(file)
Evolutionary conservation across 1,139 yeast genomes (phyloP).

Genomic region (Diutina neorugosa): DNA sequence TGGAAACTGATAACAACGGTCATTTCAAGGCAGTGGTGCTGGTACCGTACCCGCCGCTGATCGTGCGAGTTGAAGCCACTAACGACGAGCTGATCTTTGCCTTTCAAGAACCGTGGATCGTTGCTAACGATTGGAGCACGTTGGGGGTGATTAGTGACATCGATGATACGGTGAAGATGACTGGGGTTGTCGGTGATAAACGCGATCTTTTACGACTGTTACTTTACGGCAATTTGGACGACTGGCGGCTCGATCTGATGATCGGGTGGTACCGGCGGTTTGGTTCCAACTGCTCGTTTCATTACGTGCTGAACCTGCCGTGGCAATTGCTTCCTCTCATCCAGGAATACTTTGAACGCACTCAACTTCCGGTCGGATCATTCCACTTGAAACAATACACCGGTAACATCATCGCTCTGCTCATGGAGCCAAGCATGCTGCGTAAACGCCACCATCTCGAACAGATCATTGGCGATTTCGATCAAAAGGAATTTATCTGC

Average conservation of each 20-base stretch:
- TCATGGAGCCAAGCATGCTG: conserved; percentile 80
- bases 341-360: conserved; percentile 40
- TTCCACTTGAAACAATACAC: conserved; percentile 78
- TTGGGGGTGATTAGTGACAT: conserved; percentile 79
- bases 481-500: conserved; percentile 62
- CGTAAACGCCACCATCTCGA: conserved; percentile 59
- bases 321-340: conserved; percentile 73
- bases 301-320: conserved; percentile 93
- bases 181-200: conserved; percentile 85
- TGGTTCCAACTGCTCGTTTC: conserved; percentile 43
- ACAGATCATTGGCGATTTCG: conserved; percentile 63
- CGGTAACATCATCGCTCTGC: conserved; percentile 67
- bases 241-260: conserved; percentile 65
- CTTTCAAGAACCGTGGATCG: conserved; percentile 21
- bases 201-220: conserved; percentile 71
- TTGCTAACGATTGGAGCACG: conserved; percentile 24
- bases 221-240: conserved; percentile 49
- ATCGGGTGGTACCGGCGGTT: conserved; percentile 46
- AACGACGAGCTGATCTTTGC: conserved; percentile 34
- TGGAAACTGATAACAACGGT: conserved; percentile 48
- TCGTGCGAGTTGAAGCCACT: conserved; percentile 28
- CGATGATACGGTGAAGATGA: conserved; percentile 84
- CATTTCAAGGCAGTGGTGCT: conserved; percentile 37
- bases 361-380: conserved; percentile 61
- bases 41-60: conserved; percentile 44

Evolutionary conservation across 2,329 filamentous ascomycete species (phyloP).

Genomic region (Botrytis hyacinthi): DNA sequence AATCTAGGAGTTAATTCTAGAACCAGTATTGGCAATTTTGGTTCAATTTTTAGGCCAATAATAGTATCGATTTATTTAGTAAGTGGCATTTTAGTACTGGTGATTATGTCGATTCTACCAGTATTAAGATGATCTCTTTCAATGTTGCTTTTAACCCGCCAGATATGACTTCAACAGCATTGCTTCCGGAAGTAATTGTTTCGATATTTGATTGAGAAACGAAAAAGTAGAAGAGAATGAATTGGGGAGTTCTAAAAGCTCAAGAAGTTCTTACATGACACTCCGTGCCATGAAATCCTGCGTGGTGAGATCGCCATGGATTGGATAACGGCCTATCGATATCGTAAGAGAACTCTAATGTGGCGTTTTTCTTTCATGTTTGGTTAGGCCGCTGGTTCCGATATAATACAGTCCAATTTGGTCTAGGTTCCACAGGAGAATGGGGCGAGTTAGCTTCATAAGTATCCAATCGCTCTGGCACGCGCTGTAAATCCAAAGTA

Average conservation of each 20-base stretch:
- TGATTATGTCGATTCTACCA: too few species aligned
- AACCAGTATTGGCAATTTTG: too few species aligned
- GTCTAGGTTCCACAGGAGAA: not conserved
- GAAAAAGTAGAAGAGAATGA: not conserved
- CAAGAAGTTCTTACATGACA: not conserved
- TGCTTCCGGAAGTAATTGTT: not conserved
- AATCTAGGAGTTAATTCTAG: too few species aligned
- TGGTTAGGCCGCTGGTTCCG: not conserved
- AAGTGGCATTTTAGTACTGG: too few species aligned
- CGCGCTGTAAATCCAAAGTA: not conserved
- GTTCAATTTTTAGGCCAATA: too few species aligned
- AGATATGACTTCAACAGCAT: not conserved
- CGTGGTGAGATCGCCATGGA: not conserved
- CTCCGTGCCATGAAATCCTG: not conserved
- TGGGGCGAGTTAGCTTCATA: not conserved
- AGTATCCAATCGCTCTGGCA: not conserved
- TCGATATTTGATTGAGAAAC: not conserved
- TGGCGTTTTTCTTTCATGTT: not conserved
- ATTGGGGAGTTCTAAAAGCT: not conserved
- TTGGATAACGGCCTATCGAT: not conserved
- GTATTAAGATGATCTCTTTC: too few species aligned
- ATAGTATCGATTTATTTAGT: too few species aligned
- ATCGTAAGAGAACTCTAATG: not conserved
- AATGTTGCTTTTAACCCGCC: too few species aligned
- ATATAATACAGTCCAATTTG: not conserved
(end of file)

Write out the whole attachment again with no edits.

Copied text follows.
Evolutionary conservation across 1,139 yeast genomes (phyloP).

Genomic region (Diutina neorugosa): DNA sequence TGGAAACTGATAACAACGGTCATTTCAAGGCAGTGGTGCTGGTACCGTACCCGCCGCTGATCGTGCGAGTTGAAGCCACTAACGACGAGCTGATCTTTGCCTTTCAAGAACCGTGGATCGTTGCTAACGATTGGAGCACGTTGGGGGTGATTAGTGACATCGATGATACGGTGAAGATGACTGGGGTTGTCGGTGATAAACGCGATCTTTTACGACTGTTACTTTACGGCAATTTGGACGACTGGCGGCTCGATCTGATGATCGGGTGGTACCGGCGGTTTGGTTCCAACTGCTCGTTTCATTACGTGCTGAACCTGCCGTGGCAATTGCTTCCTCTCATCCAGGAATACTTTGAACGCACTCAACTTCCGGTCGGATCATTCCACTTGAAACAATACACCGGTAACATCATCGCTCTGCTCATGGAGCCAAGCATGCTGCGTAAACGCCACCATCTCGAACAGATCATTGGCGATTTCGATCAAAAGGAATTTATCTGC

Average conservation of each 20-base stretch:
- TCATGGAGCCAAGCATGCTG: conserved; percentile 80
- bases 341-360: conserved; percentile 40
- TTCCACTTGAAACAATACAC: conserved; percentile 78
- TTGGGGGTGATTAGTGACAT: conserved; percentile 79
- bases 481-500: conserved; percentile 62
- CGTAAACGCCACCATCTCGA: conserved; percentile 59
- bases 321-340: conserved; percentile 73
- bases 301-320: conserved; percentile 93
- bases 181-200: conserved; percentile 85
- TGGTTCCAACTGCTCGTTTC: conserved; percentile 43
- ACAGATCATTGGCGATTTCG: conserved; percentile 63
- CGGTAACATCATCGCTCTGC: conserved; percentile 67
- bases 241-260: conserved; percentile 65
- CTTTCAAGAACCGTGGATCG: conserved; percentile 21
- bases 201-220: conserved; percentile 71
- TTGCTAACGATTGGAGCACG: conserved; percentile 24
- bases 221-240: conserved; percentile 49
- ATCGGGTGGTACCGGCGGTT: conserved; percentile 46
- AACGACGAGCTGATCTTTGC: conserved; percentile 34
- TGGAAACTGATAACAACGGT: conserved; percentile 48
- TCGTGCGAGTTGAAGCCACT: conserved; percentile 28
- CGATGATACGGTGAAGATGA: conserved; percentile 84
- CATTTCAAGGCAGTGGTGCT: conserved; percentile 37
- bases 361-380: conserved; percentile 61
- bases 41-60: conserved; percentile 44

Evolutionary conservation across 2,329 filamentous ascomycete species (phyloP).

Genomic region (Botrytis hyacinthi): DNA sequence AATCTAGGAGTTAATTCTAGAACCAGTATTGGCAATTTTGGTTCAATTTTTAGGCCAATAATAGTATCGATTTATTTAGTAAGTGGCATTTTAGTACTGGTGATTATGTCGATTCTACCAGTATTAAGATGATCTCTTTCAATGTTGCTTTTAACCCGCCAGATATGACTTCAACAGCATTGCTTCCGGAAGTAATTGTTTCGATATTTGATTGAGAAACGAAAAAGTAGAAGAGAATGAATTGGGGAGTTCTAAAAGCTCAAGAAGTTCTTACATGACACTCCGTGCCATGAAATCCTGCGTGGTGAGATCGCCATGGATTGGATAACGGCCTATCGATATCGTAAGAGAACTCTAATGTGGCGTTTTTCTTTCATGTTTGGTTAGGCCGCTGGTTCCGATATAATACAGTCCAATTTGGTCTAGGTTCCACAGGAGAATGGGGCGAGTTAGCTTCATAAGTATCCAATCGCTCTGGCACGCGCTGTAAATCCAAAGTA

Average conservation of each 20-base stretch:
- TGATTATGTCGATTCTACCA: too few species aligned
- AACCAGTATTGGCAATTTTG: too few species aligned
- GTCTAGGTTCCACAGGAGAA: not conserved
- GAAAAAGTAGAAGAGAATGA: not conserved
- CAAGAAGTTCTTACATGACA: not conserved
- TGCTTCCGGAAGTAATTGTT: not conserved
- AATCTAGGAGTTAATTCTAG: too few species aligned
- TGGTTAGGCCGCTGGTTCCG: not conserved
- AAGTGGCATTTTAGTACTGG: too few species aligned
- CGCGCTGTAAATCCAAAGTA: not conserved
- GTTCAATTTTTAGGCCAATA: too few species aligned
- AGATATGACTTCAACAGCAT: not conserved
- CGTGGTGAGATCGCCATGGA: not conserved
- CTCCGTGCCATGAAATCCTG: not conserved
- TGGGGCGAGTTAGCTTCATA: not conserved
- AGTATCCAATCGCTCTGGCA: not conserved
- TCGATATTTGATTGAGAAAC: not conserved
- TGGCGTTTTTCTTTCATGTT: not conserved
- ATTGGGGAGTTCTAAAAGCT: not conserved
- TTGGATAACGGCCTATCGAT: not conserved
- GTATTAAGATGATCTCTTTC: too few species aligned
- ATAGTATCGATTTATTTAGT: too few species aligned
- ATCGTAAGAGAACTCTAATG: not conserved
- AATGTTGCTTTTAACCCGCC: too few species aligned
- ATATAATACAGTCCAATTTG: not conserved